Beginner Guide: How to Fill a Pump Sprayer For Best Results

No matter how fancy or expensive your sprayer is, you won’t get much accomplished unless you fill it up properly. Obviously, a sprayer won’t work without liquid in it, but there is more to it than just dumping in your pesticide and water. You also need to be able to fill it with the right ratio of water and pesticide/fertilizer, or whatever product you want to apply. 

The mechanics of filling the sprayer may be simple, but the devil is in the details. In this article, I am going to cover it all.  From getting the sprayer open and cleaning it, to finding out how much chemical to mix in the sprayer. So let’s look at the basics of filling your pump sprayer. 

Basics of Filling Your Pump Sprayer

Here are the different aspects of filling a pump sprayer covered in this article. You can skip right to any section that you need:


I spray pesticides around my property so I have a private applicator license. To get this, I had to take a safety training course. This, plus my own experience handling pesticides leaves no doubt that you should take precautions.

No matter how careful you are, a change in the wind or an accidental splash is all it takes for an irritating chemical to do some damage to your skin or eyes. That’s why I highly recommend you take these safety steps seriously when adding any product/chemical to your sprayer.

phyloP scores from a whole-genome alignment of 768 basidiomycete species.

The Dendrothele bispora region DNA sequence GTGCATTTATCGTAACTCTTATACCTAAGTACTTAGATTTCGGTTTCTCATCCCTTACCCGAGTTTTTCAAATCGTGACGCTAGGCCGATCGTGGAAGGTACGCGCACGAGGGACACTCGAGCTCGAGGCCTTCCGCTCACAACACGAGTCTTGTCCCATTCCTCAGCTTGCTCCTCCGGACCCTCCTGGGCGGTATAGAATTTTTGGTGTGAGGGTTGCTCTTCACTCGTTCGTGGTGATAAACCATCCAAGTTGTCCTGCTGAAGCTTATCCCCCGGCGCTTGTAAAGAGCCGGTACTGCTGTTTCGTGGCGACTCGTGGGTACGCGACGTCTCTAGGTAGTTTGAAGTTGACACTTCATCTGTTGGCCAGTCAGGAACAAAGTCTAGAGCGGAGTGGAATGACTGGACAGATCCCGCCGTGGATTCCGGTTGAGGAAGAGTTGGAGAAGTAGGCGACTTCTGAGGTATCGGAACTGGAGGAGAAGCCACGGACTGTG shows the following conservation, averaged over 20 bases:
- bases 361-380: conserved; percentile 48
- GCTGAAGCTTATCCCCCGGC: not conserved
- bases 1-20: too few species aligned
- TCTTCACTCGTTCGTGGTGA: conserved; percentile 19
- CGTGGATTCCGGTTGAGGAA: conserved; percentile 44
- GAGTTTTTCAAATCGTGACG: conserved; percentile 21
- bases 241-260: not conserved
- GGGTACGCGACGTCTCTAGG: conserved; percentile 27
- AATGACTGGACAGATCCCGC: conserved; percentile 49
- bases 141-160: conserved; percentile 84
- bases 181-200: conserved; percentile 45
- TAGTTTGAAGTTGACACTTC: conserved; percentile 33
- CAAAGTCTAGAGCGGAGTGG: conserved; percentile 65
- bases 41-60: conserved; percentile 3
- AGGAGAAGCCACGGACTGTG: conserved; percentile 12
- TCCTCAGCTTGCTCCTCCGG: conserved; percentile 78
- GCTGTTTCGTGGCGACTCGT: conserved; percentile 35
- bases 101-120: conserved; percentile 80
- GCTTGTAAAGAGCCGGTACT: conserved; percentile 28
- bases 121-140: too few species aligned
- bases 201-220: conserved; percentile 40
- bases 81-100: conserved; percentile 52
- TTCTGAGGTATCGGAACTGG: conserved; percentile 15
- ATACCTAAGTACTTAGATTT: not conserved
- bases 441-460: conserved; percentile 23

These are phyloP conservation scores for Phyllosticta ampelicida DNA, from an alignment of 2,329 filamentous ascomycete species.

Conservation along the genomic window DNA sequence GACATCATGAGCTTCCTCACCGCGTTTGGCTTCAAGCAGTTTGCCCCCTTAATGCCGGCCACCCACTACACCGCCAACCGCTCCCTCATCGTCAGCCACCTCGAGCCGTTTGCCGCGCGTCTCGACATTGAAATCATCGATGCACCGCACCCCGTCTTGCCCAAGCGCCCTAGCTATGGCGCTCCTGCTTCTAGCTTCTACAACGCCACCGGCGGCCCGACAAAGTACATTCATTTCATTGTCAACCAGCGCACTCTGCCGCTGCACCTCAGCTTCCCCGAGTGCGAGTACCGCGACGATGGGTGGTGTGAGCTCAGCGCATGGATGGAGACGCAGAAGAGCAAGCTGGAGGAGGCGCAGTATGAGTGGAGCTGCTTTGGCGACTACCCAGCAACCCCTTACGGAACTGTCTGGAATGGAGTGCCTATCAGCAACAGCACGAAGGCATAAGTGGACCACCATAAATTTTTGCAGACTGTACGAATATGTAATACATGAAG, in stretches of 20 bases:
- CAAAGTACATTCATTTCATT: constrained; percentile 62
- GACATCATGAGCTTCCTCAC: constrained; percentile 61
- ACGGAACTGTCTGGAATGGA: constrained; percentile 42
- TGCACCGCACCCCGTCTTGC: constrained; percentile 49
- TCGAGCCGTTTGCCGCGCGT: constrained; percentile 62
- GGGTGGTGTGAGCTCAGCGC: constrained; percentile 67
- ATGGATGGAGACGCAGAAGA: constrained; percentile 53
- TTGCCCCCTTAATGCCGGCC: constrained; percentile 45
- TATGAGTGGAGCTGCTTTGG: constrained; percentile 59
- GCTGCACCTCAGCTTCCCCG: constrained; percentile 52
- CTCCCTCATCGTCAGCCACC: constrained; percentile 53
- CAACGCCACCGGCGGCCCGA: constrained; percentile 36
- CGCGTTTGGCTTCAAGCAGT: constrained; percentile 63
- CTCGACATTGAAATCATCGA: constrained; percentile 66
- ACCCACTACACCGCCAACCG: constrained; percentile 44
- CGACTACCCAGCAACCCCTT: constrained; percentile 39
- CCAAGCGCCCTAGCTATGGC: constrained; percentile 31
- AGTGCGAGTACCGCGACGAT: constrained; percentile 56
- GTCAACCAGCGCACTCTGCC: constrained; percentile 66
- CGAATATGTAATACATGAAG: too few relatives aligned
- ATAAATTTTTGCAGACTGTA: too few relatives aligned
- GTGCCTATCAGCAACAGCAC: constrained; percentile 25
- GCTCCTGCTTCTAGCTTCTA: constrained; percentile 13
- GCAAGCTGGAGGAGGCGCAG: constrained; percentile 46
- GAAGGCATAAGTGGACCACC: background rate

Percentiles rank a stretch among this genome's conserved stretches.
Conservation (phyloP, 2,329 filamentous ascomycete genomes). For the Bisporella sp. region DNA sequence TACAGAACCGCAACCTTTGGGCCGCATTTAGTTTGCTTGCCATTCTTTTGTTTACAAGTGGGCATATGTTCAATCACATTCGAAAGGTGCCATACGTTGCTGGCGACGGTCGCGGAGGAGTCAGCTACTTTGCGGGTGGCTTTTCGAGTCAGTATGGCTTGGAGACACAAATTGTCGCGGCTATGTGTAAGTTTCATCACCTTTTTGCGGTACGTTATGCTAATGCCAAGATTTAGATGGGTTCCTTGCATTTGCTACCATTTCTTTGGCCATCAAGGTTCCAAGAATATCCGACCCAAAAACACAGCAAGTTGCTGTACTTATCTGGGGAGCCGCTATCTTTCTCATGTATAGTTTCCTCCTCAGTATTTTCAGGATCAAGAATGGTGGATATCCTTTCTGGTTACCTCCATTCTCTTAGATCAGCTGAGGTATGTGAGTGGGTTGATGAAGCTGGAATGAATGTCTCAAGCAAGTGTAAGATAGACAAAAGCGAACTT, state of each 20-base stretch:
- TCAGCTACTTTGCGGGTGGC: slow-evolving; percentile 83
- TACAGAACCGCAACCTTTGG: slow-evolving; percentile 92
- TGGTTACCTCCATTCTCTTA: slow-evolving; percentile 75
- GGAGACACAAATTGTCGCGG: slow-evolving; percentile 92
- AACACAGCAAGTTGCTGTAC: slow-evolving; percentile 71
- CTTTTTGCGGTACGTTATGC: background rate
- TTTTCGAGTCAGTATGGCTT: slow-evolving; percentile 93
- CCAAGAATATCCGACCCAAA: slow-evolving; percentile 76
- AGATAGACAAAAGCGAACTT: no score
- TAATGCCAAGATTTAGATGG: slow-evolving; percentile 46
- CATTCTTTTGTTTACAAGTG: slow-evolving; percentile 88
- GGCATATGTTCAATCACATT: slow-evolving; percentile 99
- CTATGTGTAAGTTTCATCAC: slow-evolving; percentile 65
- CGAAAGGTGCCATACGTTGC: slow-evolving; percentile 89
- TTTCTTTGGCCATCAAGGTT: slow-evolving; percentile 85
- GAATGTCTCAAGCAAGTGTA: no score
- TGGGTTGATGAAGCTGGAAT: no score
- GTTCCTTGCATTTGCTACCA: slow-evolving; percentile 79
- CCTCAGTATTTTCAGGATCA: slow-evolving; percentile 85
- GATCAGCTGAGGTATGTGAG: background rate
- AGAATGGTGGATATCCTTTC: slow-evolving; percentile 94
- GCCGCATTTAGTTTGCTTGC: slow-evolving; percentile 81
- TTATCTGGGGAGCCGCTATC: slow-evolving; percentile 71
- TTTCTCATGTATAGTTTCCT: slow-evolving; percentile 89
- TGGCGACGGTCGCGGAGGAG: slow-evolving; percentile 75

Safety precautions when filling your sprayer:

  • Wear chemical-resistant gloves
  • Wear goggles
  • Have access to fresh water (for flushing eyes, and washing hands)
  • Breathing protection (if required by product label)
  • Wear appropriate shoes: closed-toe, work boots, rubber boots, slip-on covers, etc.
  • Wear Long pants
  • Long sleeves recommended
  • Follow the instructions on the product label

Opening Your Pump Sprayer

I don’t want to blow your mind, but to fill the sprayer, you will need to remove the lid. I know this may seem basic but, there are a couple of things that can cause issues: lid design and stuck lids. 

While all lawn and garden pump sprayers (also called tank sprayers, hand sprayers, etc.) are pretty similar, every manufacturer designs their lid a bit differently. This means the way they open can vary. The handle used to pump up the sprayer is often integrated with the lid, so it is important to be gentle when possible to avoid damaging the sprayer.

On many models, the handle must be fully compressed and seated in place. Then you can turn the handle counterclockwise to unsrew it. Some other varieties have lids that you must grab and twist with two hands. 

The other issue is stuck lids. Chemical residue, heat, or just plain over-tightening a lid can make it very hard to remove. There are many methods to employ when this problem arises. That is why I wrote a comprehensive guide that explains in detail how to open a pump sprayer lid, even when stuck. 

Checking for Residual Chemicals

Before filling your pump sprayer with a new batch of chemicals, it is crucial to ensure that there are no leftovers from previous uses. Residual chemicals can contaminate your new mixture but they also pose a safety risk.

this image shows chemical remaining in sa garden prayer tank

If the sprayer was previously used for applying any chemical, It is a good idea to triple-rinse the container/tank. This process (as you may have guessed) involves filling it with water three times, agitating it inside the tank, and then dumping it out. 

You should also fill it with fresh water and work the pump handle to push the fresh water through the entire pump system. Then spray out the water so that you can clean out residual chemicals